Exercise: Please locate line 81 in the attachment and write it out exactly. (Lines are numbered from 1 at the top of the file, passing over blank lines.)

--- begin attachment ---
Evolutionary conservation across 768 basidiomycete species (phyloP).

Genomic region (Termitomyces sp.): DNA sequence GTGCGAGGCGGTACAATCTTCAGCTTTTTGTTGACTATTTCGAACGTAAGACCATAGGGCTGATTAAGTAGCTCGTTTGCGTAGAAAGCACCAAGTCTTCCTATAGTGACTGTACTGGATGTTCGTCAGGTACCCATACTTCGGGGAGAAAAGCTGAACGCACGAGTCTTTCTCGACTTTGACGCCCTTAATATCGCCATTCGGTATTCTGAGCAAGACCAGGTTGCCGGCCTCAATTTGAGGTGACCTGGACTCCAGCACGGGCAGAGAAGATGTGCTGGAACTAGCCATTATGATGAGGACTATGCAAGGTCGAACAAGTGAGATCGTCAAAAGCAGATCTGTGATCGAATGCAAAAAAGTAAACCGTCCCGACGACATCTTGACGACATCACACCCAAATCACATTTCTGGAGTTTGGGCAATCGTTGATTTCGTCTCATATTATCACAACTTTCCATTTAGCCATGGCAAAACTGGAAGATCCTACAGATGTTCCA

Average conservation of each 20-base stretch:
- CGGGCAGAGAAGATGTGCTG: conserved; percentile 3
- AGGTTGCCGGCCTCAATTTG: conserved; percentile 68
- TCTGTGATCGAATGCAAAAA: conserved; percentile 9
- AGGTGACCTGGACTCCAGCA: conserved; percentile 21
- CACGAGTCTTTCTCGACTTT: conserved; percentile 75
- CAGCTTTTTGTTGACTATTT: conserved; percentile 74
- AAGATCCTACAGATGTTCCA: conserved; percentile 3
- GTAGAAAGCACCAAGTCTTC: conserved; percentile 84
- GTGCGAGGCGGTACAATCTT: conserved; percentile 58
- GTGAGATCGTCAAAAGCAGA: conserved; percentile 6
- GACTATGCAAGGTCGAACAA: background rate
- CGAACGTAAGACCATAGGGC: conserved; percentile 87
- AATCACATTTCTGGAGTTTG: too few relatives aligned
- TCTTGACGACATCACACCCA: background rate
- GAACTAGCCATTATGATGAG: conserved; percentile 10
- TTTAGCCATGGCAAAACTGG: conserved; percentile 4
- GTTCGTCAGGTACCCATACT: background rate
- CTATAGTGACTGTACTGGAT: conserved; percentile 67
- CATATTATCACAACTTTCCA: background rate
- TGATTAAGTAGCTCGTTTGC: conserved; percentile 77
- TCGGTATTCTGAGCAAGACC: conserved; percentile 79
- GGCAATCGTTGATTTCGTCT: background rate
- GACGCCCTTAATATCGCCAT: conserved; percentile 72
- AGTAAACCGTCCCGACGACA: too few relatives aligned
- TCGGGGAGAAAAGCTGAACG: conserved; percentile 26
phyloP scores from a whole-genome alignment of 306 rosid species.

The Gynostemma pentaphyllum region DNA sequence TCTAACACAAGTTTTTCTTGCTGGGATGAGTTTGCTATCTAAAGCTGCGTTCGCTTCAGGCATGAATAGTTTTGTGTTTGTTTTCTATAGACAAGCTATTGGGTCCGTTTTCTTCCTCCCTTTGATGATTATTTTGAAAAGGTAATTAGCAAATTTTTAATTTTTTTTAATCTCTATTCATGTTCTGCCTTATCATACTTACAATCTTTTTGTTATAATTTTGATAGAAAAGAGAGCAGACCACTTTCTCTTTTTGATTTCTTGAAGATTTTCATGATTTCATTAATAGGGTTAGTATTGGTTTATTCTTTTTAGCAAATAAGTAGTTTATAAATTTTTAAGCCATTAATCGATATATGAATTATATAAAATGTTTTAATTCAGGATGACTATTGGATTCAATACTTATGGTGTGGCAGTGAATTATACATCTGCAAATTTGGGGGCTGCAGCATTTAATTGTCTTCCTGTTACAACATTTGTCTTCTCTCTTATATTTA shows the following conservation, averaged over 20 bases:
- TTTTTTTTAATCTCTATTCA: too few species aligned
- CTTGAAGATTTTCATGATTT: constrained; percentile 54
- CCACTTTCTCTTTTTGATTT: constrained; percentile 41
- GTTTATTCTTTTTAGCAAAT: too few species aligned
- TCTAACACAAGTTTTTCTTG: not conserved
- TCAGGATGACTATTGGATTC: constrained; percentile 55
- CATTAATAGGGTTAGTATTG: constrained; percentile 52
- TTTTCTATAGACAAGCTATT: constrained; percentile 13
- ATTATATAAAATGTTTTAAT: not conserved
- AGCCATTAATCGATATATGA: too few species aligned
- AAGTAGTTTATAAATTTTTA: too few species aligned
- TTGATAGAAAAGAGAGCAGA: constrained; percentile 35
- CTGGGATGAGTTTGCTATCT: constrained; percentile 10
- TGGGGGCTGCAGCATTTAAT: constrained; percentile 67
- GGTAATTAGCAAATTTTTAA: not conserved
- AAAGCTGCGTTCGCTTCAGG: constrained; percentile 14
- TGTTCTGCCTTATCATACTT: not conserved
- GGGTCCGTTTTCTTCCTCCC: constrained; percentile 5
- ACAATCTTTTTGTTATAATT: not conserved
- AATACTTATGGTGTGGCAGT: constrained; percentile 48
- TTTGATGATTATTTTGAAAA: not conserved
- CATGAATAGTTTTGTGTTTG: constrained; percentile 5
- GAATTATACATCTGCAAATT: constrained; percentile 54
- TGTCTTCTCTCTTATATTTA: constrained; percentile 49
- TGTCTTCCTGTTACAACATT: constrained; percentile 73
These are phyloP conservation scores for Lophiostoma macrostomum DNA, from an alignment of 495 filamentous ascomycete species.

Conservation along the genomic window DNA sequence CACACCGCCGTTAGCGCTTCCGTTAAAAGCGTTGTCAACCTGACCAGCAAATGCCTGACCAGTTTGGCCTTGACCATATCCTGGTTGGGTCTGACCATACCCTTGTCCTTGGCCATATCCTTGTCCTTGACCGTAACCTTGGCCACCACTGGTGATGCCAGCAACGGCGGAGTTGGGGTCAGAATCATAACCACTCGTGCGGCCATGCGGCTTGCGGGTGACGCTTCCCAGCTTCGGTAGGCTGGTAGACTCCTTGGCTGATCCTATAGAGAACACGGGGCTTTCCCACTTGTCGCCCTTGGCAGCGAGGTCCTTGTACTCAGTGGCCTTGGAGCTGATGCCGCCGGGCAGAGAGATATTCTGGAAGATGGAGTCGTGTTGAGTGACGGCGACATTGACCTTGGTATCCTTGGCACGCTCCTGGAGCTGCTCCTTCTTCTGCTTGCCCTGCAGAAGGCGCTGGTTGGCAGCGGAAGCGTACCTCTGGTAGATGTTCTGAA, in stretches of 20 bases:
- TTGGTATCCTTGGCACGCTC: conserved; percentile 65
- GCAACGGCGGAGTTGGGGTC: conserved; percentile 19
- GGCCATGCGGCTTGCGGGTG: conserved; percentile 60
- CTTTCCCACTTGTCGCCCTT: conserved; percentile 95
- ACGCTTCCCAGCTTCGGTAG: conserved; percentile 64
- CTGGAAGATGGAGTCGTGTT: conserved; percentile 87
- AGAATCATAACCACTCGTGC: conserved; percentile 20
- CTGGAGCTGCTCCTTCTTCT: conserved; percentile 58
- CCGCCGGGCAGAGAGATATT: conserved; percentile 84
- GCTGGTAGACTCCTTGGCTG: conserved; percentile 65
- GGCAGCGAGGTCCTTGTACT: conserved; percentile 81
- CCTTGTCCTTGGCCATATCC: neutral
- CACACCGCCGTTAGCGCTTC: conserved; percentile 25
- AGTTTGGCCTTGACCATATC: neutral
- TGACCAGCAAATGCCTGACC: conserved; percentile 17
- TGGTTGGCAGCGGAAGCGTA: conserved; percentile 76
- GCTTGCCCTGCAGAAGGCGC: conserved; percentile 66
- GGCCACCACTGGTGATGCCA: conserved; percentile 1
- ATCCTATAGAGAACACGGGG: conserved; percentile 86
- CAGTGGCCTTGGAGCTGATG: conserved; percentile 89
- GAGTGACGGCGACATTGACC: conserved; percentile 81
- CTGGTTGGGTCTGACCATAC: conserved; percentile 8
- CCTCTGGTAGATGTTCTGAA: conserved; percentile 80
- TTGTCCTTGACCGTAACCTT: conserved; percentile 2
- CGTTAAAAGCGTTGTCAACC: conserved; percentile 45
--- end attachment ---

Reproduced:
- TTGTCCTTGACCGTAACCTT: conserved; percentile 2